I was interested in seeing what “arts and culture” events were the most popular (in terms of attendance in the previous year):

  • Zoo, aquarium, or botanical garden 36%
  • Historic site 30%
  • Musical performance (Classical or popular) 29%
  • Museum of history or science (including children’s museums) 25%
  • Theater performance 24%
  • Museum of art 23%
  • Visual arts, crafts exhibition, art gallery 22%
  • Opera/musical theater 13%
  • Dance performance 13%
  • Art or film festival 12%
  • Literary event 8%
  • Other 3%
  • None 32%

I’m surprised that they did not include a category for arts and crafts fairs, antiques fairs, maker fairs, Renaissance fairs, and so forth—many people attend such events, but would probably not think of them in the context of this survey.

I also wonder how much of the attendance is “for the children’s sake” rather than personal interest—the heavy emphasis on zoos, aquaria, historic sites, history and science museums suggests that there may be some deliberate educational component for kids, rather than personal enjoyment.  (I go to science museums and aquaria for fun when I travel, but many people do it only with kids.)

I note that theater minus musical theater is still at 11%, almost as big as opera/musical theater alone, which is pleasing but surprising—musical theater seems to get a lot more advertising and get performed in much larger venues than non-musical theater.

2014 June 26

What you do in college may matter more than where you go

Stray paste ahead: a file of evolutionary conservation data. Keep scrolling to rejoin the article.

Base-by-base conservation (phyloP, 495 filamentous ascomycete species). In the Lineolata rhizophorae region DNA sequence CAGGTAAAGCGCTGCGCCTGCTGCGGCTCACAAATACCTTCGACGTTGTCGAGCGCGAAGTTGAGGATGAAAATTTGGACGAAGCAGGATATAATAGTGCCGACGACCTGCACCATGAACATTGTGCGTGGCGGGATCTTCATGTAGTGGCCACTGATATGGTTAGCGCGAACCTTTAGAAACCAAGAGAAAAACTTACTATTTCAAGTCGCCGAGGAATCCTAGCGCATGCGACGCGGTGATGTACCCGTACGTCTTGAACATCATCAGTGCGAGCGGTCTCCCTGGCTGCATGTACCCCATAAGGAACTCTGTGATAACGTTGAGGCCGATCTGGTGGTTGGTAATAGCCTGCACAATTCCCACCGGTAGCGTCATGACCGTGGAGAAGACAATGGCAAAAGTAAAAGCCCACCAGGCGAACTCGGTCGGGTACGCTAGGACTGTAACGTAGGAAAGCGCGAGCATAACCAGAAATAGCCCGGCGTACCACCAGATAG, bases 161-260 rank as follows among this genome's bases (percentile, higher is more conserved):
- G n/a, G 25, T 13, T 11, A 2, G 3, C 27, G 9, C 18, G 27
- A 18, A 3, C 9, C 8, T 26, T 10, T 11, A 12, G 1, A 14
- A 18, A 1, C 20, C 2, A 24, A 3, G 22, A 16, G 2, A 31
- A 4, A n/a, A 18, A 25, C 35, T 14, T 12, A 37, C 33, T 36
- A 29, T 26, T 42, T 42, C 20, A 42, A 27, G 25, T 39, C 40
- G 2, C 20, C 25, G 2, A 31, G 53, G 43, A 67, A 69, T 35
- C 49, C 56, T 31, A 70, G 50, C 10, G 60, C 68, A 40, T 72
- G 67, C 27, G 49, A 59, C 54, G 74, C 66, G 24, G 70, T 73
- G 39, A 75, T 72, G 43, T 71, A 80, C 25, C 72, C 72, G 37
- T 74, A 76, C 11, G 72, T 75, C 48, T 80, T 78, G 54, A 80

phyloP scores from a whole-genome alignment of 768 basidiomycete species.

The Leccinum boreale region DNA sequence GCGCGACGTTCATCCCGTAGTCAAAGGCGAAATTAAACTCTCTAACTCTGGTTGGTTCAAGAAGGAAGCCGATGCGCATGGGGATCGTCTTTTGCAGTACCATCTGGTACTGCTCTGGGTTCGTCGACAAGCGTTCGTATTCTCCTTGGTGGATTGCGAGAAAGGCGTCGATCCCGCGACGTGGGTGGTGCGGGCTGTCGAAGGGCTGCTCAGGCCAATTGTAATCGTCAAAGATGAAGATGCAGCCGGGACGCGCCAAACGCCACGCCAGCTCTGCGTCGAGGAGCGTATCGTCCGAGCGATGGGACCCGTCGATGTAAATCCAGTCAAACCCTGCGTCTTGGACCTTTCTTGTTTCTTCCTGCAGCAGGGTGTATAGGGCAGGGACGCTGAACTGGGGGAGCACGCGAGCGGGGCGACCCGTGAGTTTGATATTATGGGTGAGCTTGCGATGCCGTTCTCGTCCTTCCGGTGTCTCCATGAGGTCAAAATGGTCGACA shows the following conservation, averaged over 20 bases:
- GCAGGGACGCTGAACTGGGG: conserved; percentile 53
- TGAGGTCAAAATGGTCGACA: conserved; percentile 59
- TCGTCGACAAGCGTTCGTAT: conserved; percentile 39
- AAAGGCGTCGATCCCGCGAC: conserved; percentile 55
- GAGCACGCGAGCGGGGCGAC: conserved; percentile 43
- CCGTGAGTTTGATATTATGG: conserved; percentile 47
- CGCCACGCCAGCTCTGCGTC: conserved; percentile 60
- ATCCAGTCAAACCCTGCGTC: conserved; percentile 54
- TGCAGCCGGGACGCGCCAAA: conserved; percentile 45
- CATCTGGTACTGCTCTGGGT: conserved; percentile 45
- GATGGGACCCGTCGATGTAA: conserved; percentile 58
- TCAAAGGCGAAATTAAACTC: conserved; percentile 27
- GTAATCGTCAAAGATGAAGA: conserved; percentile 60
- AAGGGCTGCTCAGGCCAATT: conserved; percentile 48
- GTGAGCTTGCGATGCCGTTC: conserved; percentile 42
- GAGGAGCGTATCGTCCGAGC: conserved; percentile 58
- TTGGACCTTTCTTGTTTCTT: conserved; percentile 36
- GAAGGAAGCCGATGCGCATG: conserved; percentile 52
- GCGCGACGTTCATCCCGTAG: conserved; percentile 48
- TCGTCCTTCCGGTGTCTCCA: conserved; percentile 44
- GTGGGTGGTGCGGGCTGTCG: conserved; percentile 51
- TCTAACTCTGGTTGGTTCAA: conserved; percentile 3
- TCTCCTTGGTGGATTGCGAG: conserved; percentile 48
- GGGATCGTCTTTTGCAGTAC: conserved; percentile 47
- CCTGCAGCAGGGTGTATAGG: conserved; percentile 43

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Back in May, I read a blog post (Life in College Matters for Life After College) that pointed to the Gallup-Purdue Index Report 2014. I finally got the time to download the report and look at it.

The report has a rather ridiculous interpretation of copyright on its copyright page: “It is for your guidance only and is not to be copied, quoted, published, or divulged to others.” This is particularly ridiculous for a report that they are distributing for free—I think that they have a piece of boilerplate that they put on all their reports, written by lawyers who want to claim far more that copyright law really provides.  They’ve got deeper pockets than me though, so the threat is effective—I won’t directly quote them in my blog, but just summarize what I see as the main points.  If I mangle their message, they have only their own over-zealous lawyers to blame.

What the report is ostensibly about is whether college prepares students for an “engaging” job and a good life.  They were looking for whether students were engaged in their jobs and at five measures of well-being that Gallup has used in other studies: purpose, social, financial, community, and physical. They were also looking at how attached alumni were to their alma maters (which, of course, is primarily what Purdue was interested in, as that determines how much money they can extract from alumni).

Basically, they started with the assumption that the point of college is to get a “great job” and a “great life” (a debatable point, but a widely held belief).  They then tried to determine what produced these outcomes, by interviewing 30,000 graduates.  Note that they did not interview those who quit or were kicked out of college—they were only considered those that college thought had succeeded.  It might be interesting for them to look at the outcomes for those who dropped or failed out also, to see whether the things they think mattered in college also affected the students who left without a degree.  (I suspect that the effects would be even stronger, because of the higher variance in the outcomes, but guessing about sociology is not one of my strengths.)